\(4x+9-2x=25+2x-2x\)

\(2x+9=25\)

Now, subtract 9 from both sides.

\(2x+9-9=25-9\)

\(2x=16\)

Finally, divide both sides by 2.

\(\frac{2x}{2}=\frac{16}{2}\)

\(x=8\)

**Question #2:**

Solve the equation: \(-5x-16=-7x+4\).

**Answer:**

To get the variable terms on the left side, add \(7x\) to both sides of the equation.

\(-5x-16+7x=-7x+4+7x\)

\(2x-16=4\)

Now, add 16 to both sides.

\(2x-16+16=4+16\)

\(2x=20\)

Then, divide both sides by 2.

\(\frac{2x}{2}=\frac{20}{2}\)

\(x=10\)

**Question #3:**

Solve the equation: \(6x-11=2x+27\).

**Answer:**

To get the variable terms on the left side, subtract \(2x\) from both sides of the equation.

\(6x-11-2x=2x+27-2x\)

\(4x-11=27\)

Now, add 11 to both sides.

\(4x-11+11=27+11\)

\(4x=38\)

Then, divide both sides by 4.

\(\frac{4x}{4}=\frac{38}{4}\)

\(x=\frac{38}{4}\)

Reduce the fraction by 2, to write the answer in simplest form.

\(x=\frac{38\div2}{4\div2}=\frac{19}{2}\)

**Question #4:**

You charge homeowners in your neighborhood a flat fee of $20 plus $10 per hour to rake leaves from their yards. Your friend charges a flat fee of $35 plus $7 per hour for the same service. How many hours will each of you need to work to make the same amount of money raking leaves in your neighborhood?

5 hours

3 hours

10 hours

8 hours

**Answer:**

Let \(x\) be the number of hours you both work. You have a flat fee of $20 and are charging $10 per hour, the amount of money you make for working \(x\) number of hours is \(20+10x\). Your friend has a flat fee of $35 and charges $7 per hour, so the amount of money your friend makes for working \(x\) number of hours is \(35+7x\). To determine how many hours you each need to work to make the same amount of money, we need to set the two expressions equal to each other.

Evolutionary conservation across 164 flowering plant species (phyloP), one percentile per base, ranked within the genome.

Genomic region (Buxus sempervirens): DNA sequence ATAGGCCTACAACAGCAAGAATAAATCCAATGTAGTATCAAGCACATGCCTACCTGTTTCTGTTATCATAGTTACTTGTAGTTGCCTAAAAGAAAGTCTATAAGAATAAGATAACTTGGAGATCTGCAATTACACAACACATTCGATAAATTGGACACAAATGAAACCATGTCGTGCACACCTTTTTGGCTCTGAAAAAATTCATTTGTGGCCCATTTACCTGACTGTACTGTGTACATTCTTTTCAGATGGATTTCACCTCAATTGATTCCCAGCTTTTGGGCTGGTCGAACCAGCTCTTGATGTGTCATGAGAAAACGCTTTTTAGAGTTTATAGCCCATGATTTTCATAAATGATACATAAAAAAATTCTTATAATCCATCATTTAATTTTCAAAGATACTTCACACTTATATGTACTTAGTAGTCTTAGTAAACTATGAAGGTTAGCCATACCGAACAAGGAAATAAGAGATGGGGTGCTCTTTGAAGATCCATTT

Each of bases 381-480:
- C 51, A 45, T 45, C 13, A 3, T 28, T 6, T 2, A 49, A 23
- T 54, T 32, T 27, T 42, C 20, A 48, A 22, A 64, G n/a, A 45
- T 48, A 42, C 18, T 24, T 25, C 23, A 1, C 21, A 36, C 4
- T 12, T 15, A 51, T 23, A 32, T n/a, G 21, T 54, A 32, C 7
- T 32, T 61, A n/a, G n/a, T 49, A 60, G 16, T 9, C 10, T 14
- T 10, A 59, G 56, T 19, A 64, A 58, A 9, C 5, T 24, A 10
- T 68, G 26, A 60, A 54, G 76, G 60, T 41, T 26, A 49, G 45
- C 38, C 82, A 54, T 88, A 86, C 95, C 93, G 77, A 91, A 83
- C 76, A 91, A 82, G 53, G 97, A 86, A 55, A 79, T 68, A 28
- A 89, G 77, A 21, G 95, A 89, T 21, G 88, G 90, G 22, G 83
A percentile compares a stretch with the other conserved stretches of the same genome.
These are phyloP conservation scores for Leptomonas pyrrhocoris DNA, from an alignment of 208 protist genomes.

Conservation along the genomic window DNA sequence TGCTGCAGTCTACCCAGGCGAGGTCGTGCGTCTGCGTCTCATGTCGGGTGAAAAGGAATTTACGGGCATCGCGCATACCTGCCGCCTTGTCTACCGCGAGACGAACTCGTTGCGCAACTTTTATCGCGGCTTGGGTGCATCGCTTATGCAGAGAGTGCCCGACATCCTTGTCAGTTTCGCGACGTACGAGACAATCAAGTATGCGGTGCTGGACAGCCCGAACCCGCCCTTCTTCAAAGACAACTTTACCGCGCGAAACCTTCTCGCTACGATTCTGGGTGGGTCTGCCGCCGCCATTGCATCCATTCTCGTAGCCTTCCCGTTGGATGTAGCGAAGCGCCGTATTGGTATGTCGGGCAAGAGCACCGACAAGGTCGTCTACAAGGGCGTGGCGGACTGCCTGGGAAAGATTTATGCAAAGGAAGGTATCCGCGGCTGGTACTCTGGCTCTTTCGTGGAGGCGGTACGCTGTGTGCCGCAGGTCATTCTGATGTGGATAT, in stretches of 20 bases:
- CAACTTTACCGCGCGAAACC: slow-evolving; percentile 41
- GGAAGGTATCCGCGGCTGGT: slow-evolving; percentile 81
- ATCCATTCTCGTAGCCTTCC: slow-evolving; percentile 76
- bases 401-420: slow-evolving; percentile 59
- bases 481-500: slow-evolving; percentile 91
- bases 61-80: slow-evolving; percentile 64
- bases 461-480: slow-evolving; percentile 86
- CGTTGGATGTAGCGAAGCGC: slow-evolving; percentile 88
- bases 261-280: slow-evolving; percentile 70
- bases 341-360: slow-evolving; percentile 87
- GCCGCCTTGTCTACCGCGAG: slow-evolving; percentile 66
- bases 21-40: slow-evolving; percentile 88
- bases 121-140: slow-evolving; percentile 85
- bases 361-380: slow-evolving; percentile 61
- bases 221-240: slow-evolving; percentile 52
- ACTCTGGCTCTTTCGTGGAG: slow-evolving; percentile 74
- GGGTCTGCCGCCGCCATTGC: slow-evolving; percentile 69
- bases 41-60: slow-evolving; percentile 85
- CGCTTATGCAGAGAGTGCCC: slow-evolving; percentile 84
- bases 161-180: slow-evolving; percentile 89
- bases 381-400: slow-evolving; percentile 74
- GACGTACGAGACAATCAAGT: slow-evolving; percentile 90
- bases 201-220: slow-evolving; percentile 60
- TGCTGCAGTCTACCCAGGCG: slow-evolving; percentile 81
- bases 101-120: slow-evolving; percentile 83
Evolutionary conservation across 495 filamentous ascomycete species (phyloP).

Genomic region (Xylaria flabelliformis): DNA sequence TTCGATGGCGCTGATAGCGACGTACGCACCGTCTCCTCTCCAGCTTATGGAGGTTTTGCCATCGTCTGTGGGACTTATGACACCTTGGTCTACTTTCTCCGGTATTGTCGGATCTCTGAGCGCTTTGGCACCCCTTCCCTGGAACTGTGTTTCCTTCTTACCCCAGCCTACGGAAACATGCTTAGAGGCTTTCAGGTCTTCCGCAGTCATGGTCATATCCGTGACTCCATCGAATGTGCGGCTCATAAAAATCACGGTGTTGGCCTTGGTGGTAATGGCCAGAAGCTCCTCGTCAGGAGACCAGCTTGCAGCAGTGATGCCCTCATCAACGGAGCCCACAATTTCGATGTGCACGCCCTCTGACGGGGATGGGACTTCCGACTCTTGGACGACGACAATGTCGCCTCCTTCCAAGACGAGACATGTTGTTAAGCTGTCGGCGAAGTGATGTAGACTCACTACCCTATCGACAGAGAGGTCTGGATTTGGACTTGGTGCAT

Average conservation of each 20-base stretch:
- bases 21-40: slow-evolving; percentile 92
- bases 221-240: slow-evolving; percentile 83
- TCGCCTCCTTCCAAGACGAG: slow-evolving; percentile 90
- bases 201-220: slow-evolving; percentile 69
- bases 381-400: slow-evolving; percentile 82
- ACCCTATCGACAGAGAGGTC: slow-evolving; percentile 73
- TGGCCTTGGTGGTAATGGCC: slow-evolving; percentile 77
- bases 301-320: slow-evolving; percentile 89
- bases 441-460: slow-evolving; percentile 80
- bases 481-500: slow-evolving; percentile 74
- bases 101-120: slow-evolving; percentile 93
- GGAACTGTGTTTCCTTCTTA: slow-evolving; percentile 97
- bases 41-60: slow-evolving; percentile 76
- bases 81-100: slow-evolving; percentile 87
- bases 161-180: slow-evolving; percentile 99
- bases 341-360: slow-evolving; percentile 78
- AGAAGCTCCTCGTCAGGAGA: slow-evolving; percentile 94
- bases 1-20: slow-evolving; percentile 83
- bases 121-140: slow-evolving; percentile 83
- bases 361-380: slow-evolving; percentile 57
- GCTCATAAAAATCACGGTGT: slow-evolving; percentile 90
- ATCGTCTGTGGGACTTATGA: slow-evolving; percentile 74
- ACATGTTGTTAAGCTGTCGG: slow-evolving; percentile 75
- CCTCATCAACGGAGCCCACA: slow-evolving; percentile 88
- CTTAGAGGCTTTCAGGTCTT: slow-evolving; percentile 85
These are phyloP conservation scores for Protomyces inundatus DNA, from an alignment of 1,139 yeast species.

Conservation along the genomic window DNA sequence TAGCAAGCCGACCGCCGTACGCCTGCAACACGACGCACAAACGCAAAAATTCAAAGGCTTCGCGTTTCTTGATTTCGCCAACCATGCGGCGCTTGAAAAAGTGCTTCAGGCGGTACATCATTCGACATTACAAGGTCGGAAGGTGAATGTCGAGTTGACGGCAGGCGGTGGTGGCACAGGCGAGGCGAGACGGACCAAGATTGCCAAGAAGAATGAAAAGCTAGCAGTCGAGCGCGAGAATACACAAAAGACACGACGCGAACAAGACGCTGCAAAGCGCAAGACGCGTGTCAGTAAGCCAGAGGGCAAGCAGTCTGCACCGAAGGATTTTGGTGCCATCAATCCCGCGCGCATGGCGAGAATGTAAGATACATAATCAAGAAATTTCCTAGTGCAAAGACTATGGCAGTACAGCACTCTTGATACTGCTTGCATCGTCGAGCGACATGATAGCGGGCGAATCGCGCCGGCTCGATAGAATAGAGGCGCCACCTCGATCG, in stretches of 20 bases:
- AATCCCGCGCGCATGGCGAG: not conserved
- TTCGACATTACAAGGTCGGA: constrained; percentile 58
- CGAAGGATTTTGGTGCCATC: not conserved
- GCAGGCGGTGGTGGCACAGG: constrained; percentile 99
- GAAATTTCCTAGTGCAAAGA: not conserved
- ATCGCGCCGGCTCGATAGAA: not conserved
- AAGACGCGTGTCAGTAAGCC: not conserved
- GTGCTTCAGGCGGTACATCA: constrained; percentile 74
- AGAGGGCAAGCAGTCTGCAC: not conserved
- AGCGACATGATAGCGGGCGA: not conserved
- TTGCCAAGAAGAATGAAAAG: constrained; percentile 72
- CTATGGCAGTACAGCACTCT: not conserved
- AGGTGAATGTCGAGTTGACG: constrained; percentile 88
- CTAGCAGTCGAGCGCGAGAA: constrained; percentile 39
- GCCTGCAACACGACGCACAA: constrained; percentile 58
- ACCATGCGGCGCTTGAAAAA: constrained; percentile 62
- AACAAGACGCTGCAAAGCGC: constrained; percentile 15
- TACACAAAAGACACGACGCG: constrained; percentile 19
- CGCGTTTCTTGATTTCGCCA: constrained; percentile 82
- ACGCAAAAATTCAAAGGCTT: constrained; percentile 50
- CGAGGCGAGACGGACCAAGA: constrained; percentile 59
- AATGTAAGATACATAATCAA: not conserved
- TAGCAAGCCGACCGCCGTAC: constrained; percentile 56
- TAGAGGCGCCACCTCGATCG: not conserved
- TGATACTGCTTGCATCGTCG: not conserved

\(20+10x=35+7x\)

To get the variable terms on the left side, subtract \(7x\) from both sides of the equation.

\(20+10x-7x=35+7x-7x\)

\(20+3x=35\)

Now, subtract 20 from both sides.

\(20+3x-20=35-20\)

\(3x=15\)

Finally, divide both sides by 3.

\(\frac{3x}{3}=\frac{15}{3}\)

\(x=5\)

**Question #5:**

You and your friend are on the school track team. You each spend a week running alone, then you and your friend run at the same time. During the week alone, you ran 16 miles and your friend ran 23 miles. While running at the same time, you run 4 miles each day and your friend runs 3 miles each day. How many days after you starting running together will you and your friend have run the same number of miles?

3 days

4 days

9 days

7 days

**Answer:**

Let \(x\) be the number days you each run after the week of running alone. Since you run 4 miles each day, you run \(4x\) miles in \(x\) days. Similarly, since your friend runs 3 miles each day, she runs \(3x\) miles in \(x\) days. During the week you each ran alone, you ran 16 miles, and your friend ran 23 miles. So, after the first week of running alone, you will have run \(16+4x\) miles, and your friend will have run \(23+3x\) miles.

Now, set the expressions equal to each other to find how many days it will take for you and your friend to run the same number of miles.

\(16+4x=23+3x\)

To get the variable terms on the left side, subtract \(3x\) from both sides of the equation.

\(16+4x-3x=23+3x-3x\)

\(16+x=23\)

Now, subtract 16 from both sides.

\(16+x-16=23-16\)

\(x=7\)

Therefore, 7 days after you and your friend started running together, you both will have run the same number of miles.